Twenty-four-year-old Mariam Dabboussi has already been deemed a “global prodigy” at Google, one of the world’s largest tech companies, by working on creating user-friendly Arabic versions of many of its services. She is the company’s youngest member in the Middle East and North Africa (MENA) region.
“Being on the cutting edge of technology in a region like the Arab world where millions of people are coming online, gives you the sense of scale and importance to the role the internet plays, and I’m humbled to be a part of that,” Mariam explains. “As people do so, it’s important for us to listen and understand their needs and ensure we have the right tools and features to address them.”
One of the highlights in her young and impressive career is launching the Google Assistant in Arabic, in 15 countries, which today is used daily by millions of people.
“I worked on making sure the Assistant understands the different dialects Arabic speakers have in the region, responds in a natural way and is helpful to them, from performing actions and finding the right information, to delighting the user with a story or a song,” Mariam says.
She adds that a key priority for her is to develop inclusive technology for people in the region, that they can use in their mother language, “The internet provides people with the knowledge and infrastructure to create tools and services that digitally transform their communities, contributes to positive economic impact, boosts the digital economy in the region, and creates job opportunities.”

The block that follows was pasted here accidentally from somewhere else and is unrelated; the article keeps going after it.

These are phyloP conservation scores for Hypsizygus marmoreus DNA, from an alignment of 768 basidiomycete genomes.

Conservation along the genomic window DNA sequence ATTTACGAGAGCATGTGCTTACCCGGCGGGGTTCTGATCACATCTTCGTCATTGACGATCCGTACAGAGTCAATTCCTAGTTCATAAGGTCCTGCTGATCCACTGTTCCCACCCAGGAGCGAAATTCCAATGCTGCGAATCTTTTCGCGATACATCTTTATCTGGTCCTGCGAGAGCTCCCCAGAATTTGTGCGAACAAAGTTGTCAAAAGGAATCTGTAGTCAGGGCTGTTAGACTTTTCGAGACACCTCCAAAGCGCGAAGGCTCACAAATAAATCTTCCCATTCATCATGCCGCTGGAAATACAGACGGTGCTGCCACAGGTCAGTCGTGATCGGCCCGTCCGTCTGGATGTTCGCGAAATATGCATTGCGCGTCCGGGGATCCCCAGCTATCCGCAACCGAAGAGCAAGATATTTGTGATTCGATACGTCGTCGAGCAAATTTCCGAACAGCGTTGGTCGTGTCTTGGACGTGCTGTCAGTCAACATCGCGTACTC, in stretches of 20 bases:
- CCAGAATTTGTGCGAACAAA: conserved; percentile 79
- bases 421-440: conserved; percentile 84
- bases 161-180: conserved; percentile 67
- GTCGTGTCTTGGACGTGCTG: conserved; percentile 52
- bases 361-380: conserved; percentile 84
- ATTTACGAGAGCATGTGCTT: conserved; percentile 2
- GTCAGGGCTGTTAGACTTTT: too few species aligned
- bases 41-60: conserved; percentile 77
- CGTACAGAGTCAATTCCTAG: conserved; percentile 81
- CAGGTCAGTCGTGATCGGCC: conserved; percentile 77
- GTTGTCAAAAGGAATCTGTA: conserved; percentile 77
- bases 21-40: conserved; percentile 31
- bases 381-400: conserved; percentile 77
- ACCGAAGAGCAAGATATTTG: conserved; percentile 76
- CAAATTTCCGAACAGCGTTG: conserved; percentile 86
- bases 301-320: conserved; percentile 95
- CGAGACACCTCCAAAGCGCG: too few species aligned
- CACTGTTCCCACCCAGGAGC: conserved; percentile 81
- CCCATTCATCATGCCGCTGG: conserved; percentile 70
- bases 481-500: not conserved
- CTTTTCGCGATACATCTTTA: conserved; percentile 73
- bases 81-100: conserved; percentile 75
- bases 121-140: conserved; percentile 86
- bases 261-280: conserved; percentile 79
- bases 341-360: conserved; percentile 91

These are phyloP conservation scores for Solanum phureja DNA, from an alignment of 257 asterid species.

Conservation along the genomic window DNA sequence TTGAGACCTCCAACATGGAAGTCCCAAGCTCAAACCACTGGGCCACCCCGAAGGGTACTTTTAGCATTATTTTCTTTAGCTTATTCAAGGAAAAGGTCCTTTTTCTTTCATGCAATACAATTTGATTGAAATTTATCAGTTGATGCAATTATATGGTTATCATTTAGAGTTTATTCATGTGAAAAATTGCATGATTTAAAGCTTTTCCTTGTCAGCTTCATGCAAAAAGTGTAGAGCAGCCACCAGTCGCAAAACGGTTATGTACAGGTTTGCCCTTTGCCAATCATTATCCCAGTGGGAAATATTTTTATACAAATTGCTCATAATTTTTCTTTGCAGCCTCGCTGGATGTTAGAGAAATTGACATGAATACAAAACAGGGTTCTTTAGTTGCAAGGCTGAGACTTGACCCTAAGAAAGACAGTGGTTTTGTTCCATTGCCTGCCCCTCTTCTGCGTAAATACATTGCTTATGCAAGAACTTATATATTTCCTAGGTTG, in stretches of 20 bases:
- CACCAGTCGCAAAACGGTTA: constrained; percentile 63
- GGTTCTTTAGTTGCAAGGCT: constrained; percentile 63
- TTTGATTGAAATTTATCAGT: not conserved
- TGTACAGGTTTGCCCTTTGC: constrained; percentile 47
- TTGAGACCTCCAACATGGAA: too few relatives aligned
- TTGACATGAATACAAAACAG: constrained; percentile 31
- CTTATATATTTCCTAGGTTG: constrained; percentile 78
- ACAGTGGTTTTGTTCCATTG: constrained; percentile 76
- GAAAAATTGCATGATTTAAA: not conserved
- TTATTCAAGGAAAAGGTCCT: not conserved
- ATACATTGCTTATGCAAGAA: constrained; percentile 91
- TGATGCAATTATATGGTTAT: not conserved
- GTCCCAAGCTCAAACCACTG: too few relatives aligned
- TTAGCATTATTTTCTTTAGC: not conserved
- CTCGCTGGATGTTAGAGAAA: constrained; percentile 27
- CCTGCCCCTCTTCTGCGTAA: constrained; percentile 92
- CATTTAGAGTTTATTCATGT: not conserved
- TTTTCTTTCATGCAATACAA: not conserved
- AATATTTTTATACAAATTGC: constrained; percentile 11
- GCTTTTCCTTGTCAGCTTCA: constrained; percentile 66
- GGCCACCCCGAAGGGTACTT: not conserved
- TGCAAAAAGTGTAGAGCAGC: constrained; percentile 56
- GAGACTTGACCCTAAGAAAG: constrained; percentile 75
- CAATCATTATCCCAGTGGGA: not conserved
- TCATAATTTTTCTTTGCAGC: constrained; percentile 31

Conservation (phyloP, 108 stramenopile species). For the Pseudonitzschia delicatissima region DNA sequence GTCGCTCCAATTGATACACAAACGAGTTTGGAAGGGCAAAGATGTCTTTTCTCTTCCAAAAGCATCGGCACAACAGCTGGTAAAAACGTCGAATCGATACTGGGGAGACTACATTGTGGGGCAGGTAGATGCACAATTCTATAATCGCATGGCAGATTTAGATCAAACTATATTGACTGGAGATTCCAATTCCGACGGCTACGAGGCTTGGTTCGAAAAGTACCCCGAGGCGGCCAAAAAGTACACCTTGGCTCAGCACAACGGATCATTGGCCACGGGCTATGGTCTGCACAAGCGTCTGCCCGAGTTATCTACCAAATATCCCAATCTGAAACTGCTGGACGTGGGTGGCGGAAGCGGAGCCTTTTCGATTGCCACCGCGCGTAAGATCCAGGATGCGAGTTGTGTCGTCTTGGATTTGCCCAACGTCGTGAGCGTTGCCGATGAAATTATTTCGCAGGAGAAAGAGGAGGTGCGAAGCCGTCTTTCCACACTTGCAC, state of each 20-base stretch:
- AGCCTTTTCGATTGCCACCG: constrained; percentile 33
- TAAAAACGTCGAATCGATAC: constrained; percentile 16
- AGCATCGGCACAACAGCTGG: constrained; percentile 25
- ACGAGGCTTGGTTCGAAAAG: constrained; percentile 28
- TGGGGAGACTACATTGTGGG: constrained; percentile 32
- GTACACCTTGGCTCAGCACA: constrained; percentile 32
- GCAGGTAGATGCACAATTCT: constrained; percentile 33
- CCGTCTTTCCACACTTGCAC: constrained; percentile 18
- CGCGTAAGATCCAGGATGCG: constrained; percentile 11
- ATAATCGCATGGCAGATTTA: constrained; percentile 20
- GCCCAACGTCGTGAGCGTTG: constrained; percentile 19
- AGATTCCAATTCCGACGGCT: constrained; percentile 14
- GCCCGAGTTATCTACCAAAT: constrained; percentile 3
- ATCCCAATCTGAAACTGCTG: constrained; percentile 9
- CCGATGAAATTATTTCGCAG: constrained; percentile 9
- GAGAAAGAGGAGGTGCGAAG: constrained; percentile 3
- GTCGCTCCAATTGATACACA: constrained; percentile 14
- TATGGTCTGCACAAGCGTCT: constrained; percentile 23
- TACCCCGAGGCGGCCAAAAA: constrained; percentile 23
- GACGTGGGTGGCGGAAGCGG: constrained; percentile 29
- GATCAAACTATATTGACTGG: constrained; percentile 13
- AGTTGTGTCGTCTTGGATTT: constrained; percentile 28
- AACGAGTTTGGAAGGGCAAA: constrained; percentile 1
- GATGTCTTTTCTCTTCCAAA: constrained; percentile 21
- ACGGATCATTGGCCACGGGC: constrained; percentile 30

Born and raised in Tripoli, Lebanon, Mariam moved to Beirut for college and graduated from AUB in 2018 with a BE in industrial engineering and was the Penrose Award winner from the Maroun Semaan Faculty of Engineering and Architecture. After graduation, she started off at Google as an intern, then accepted a role in the global accelerated management track within the company. Today, she’s a consumer marketing manager at Google’s Dubai office, looking after the MENA, and focusing on consumer product growth and YouTube marketing across the region.
“My parents believe strongly in the power of education, especially for women. They supported and enabled me to attend AUB and pursue an engineering degree,” she says. “The university encouraged us to explore a wide range of opportunities beyond academia, and to aspire to make an impact both within the campus and the wider community.”
As a student, Mariam’s can-do spirit and passion to make a difference shined through her involvement in her co-curricular activities. During her senior year, she was the lead on AUB Outdoors, the biggest student-run event in the MENA. The event attracted 20,000+ attendees that year, and the profits went into creating the Outdoors Scholarship for Distinguished Undergraduates, where two students receive 40% scholarships for their extracurricular achievements and impact on their community.
Mariam was also a member of the team that came up with “Light up a Village,” a student initiative that was part of AUB’s 150th anniversary celebrations. Through this project, which later became an annual series, AUB students introduced renewable energy solutions, such as solar-powered lamp posts and solar kits, to underserved communities and villages throughout Lebanon suffering from extended power outages.
“From my experience, AUB is a university that gives back the more you put into it,” Mariam says. “My collegiate activism fueled, and in some cases reaffirmed, the idea that technology can be used as a force for good that creates educational and economic opportunities. It also equipped me with project management and people skills that shaped who I am today and where I’ve reached.”